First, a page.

Arizona State University Study Finds Black Girls Are Often Teased and Bullied About Their Hair

New research led by scholars at Arizona State University finds that a large percentage of young Black girls have negative experiences such as teasing and unwanted touching related to their hair.

The research team worked with community organizations to recruit participants. The study included girls aged 10–15 years old who identified as Black or African American. The girls answered a series of open-ended questions about satisfaction with their natural hair, social comparisons of hair, bullying or teasing because of their hair, and pressure to wear their hair a certain way.

When the girls were asked to define “good hair,” the most common answers included descriptions like “long,” “flowy,” “wavy,” “soft” and “straight.” “Bad hair” was described as “short,” “nappy” and “hard to comb through.”

Large numbers of Black girls reported verbal teasing or bullying because of their hair, starting in preschool or kindergarten. The prevalence of verbal teasing or bullying was dwarfed by touching girls’ hair without permission. Touching of hair without permission was reported by 78 percent of 10-year-olds, 50 percent of 11-year-olds, 81 percent of 12-year-olds, 65 percent of 13-year-olds, and 70 percent of 14-year-olds.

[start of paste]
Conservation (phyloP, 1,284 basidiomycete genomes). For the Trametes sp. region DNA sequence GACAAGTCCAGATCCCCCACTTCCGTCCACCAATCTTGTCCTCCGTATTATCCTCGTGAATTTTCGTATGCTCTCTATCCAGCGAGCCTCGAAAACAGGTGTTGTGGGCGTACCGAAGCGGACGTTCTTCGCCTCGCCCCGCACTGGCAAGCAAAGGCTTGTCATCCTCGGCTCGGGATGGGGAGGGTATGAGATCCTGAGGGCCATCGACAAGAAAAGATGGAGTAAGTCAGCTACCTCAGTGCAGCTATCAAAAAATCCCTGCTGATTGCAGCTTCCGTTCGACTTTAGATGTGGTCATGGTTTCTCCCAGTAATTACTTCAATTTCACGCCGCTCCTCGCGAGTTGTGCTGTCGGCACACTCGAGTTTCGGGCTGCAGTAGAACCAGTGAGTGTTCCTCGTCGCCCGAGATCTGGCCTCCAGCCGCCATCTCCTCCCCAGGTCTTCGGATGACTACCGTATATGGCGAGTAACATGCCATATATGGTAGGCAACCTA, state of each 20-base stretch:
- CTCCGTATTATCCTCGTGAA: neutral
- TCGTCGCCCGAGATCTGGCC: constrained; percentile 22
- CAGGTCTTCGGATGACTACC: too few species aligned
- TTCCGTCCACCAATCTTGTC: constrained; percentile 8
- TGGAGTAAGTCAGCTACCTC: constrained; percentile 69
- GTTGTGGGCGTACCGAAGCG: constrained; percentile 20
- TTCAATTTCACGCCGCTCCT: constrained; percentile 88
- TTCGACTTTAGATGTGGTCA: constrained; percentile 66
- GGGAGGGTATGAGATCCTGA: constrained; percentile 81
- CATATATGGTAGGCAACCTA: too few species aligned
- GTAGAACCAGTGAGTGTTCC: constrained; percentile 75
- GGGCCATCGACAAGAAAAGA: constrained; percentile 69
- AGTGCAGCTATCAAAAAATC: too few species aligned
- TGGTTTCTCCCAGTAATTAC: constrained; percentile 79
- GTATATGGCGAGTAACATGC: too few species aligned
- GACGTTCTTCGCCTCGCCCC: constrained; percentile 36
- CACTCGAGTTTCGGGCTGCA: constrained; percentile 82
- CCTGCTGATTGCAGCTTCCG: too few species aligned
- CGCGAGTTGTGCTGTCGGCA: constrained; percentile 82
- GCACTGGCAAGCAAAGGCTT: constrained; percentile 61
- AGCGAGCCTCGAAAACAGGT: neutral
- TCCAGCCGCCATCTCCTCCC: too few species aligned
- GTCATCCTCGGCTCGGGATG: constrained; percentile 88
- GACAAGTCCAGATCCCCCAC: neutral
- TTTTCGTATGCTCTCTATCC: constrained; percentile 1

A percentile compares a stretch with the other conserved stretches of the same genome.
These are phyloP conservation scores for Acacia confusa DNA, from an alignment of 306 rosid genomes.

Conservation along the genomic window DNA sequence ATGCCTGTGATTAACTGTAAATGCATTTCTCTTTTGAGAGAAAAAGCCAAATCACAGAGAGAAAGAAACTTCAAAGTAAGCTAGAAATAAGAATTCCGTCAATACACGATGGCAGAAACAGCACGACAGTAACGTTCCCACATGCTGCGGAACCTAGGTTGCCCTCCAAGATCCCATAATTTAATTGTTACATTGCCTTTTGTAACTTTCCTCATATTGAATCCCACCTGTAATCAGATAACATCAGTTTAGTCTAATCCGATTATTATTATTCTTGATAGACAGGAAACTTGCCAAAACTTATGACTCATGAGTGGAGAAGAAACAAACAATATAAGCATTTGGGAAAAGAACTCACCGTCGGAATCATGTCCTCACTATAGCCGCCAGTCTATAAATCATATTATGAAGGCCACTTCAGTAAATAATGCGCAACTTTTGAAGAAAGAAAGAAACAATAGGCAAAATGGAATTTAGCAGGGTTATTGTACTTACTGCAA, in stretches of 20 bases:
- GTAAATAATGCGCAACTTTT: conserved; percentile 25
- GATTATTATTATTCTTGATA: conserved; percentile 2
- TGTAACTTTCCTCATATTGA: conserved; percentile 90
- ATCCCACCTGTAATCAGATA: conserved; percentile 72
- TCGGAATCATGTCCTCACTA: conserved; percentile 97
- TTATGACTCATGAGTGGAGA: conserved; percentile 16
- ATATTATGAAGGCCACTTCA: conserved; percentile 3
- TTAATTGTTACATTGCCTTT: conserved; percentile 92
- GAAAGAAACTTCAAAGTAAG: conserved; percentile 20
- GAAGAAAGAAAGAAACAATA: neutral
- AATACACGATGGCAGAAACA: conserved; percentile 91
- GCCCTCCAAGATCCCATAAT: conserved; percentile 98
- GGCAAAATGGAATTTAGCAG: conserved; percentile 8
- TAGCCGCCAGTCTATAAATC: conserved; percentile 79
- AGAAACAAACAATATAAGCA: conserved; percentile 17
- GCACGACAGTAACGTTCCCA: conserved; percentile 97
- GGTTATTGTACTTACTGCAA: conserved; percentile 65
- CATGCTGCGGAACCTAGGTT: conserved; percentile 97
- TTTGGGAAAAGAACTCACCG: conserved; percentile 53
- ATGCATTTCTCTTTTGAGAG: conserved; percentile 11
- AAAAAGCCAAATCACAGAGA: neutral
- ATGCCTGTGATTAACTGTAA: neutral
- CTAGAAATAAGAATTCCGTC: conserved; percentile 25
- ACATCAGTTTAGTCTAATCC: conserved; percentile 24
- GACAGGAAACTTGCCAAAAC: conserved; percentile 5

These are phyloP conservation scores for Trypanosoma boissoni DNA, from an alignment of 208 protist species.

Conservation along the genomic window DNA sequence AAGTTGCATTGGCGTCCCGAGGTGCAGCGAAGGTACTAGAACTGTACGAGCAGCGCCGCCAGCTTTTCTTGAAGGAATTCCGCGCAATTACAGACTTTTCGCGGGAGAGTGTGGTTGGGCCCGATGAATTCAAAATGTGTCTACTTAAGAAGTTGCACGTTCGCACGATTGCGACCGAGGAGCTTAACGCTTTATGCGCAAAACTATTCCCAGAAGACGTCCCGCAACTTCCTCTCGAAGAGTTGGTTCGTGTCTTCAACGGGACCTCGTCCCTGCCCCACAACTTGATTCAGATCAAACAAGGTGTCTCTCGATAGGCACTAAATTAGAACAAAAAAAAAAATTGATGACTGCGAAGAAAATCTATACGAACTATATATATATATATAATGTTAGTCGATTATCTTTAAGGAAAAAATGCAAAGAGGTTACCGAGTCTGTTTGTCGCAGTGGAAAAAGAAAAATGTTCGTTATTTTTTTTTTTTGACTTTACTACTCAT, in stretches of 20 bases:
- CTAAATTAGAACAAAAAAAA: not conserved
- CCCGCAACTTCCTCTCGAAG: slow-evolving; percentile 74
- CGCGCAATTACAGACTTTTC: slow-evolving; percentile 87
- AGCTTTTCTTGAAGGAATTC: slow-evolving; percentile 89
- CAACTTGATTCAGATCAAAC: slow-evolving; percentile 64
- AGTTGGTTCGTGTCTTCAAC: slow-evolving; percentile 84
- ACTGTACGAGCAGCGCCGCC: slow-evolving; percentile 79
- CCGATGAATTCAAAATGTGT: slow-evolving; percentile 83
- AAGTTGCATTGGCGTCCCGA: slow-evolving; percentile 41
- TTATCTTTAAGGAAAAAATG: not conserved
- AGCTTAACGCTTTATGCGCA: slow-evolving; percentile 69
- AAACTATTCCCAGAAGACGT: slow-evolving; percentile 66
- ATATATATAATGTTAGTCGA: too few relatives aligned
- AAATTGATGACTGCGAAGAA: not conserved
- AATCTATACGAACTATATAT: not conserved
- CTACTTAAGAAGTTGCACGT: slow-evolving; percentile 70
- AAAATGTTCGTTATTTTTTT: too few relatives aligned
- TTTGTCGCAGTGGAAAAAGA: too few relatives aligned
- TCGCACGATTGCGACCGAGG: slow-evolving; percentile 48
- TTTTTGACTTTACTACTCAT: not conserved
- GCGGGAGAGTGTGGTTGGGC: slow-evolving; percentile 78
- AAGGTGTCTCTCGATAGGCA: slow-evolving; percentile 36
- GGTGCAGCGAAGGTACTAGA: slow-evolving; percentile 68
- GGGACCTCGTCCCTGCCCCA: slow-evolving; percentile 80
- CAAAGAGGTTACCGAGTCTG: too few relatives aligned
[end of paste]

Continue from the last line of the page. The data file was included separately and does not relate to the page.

“Having an understanding of what Black kids go through is important, even for something that might seem trivial like hair,” said Mel Holman, a graduate student at Arizona State University and a co-author of the paper. “This study shows different types of discrimination and microaggressions that young kids might go through that are not recognized by others because people think it’s just hair.”

“These girls should not have to be resilient,” said Marisol Perez, an associate professor of psychology at Arizona State University and senior author of the paper. “We all need to do a better job celebrating natural hair – in the media, in school settings, and in the beauty industry, which financially benefits from girls and women thinking they need to alter their hair.”

Dr. Perez added that parents can also role model wearing natural hair and complimenting it. Parents reinforcing natural hair in themselves and in their kids is a powerful message for youth that can increase their body confidence.

The full study, “Examination of Hair Experiences Among Girls with Black/African American Identities,” was published on the website of the journal Body Image. It may be accessed here.

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